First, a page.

Part of quarantine area may be lifted 1

The map indicates the quarantine zone in Queens and Brooklyn. Part of the Queens quarantine area east of the Van Wyck Expressway may be recommended for removal next year if no new beetle infestations are found.Map

The U.S. Department of Agriculture’s Asian Long-Horned Beetle Project reports no new sightings in the borough for the past five years and may recommend next year that the Eastern Queens quarantine be lifted.

That’s the latest word from Joe Gittleman, project manager with the program, during a phone interview from his Long Island office.

First discovered in Brooklyn in 1996, the insect pests spread throughout Queens, beginning in Maspeth in 2003. The beetles destroy trees and the federal government fears they will get upstate and damage New York’s hardwood and maple syrup industries.

The beetles are believed to have come here from Asia in wooden packing crates that were used to ship goods from China. The containers have since been banned.

The bugs deposit eggs into healthy trees and the larvae feed on living tree tissue before emerging from dime-sized holes a year later, during prolonged hot weather in late June or July. Because of the damage inflicted, the trees ultimately die.

The beetles are 1 1/2 inches long with shiny black bodies, white spots and long antennae.

Although they only live 30 to 60 days, the newly hatched beetles can fly and infest new trees. To prevent further spreading, infested trees are cut down, chipped and burned. There are no known natural predators.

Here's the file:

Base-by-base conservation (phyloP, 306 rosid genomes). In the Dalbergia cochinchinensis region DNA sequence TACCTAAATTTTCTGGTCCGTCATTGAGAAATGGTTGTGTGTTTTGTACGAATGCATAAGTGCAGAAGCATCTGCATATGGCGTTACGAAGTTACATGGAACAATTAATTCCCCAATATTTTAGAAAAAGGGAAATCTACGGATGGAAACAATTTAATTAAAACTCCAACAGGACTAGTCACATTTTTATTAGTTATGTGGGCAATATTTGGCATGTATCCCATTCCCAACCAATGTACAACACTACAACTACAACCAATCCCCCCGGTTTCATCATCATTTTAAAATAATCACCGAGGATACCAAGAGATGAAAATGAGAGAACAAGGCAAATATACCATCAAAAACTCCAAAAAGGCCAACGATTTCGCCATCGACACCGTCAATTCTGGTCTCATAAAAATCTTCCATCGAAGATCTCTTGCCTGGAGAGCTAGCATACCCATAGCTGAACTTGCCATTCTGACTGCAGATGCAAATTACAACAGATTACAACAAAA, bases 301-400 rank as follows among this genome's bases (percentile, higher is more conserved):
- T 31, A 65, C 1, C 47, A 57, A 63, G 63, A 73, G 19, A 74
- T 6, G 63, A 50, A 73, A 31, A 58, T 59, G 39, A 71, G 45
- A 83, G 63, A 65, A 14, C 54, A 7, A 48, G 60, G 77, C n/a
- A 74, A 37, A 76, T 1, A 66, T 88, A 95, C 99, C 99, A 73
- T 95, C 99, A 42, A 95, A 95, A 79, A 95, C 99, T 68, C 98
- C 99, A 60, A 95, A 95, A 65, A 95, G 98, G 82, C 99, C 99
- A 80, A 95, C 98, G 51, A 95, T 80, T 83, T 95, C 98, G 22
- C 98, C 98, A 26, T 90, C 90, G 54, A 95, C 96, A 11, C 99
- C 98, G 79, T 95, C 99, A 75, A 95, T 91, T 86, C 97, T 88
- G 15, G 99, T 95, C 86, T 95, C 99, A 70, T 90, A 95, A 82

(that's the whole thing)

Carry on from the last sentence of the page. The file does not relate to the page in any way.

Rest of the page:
Gittleman estimates about 16,000 trees have been destroyed in the city due to the beetles.

To help prevent the spread of the bugs, the USDA uses tree climbers to locate holes left by the beetles. Inspections are also made from the ground across the borough’s quarantine area. The inspectors are now concentrating their efforts in communities east of the Van Wyck Expressway.

That will be followed by inspections in Western Queens.

“I am very encouraged in Queens that the beetles have been eradicated,” Gittleman said. “We will look to recommend ending the quarantine in Eastern Queens within a year, giving it deregulated status.”

He hopes to follow that up with deregulating Western Queens a year or so later.

In recent years, Staten Island and Manhattan have been declared free of the beetles.

Since most of Queens is in a quarantine zone, it is illegal to transport wood from there out of the borough. Fines can run as high as $250,000. Queens residents can arrange removal of branches and trees by the Parks Department by calling 311 and setting up a pickup date.

The wood must be bundled and all tree material must be removed by the city, even if it does not come from one of the susceptible species such as maple or sycamore.

Meanwhile, Gittleman continues the fight on Long Island, where major infestations were found last year in West Babylon and East Farmingdale.

Residents are urged to alert the USDA if they spot one of the critters by calling 1-(877) 786-7252 or going to Asianlonghornedbeetle.com.

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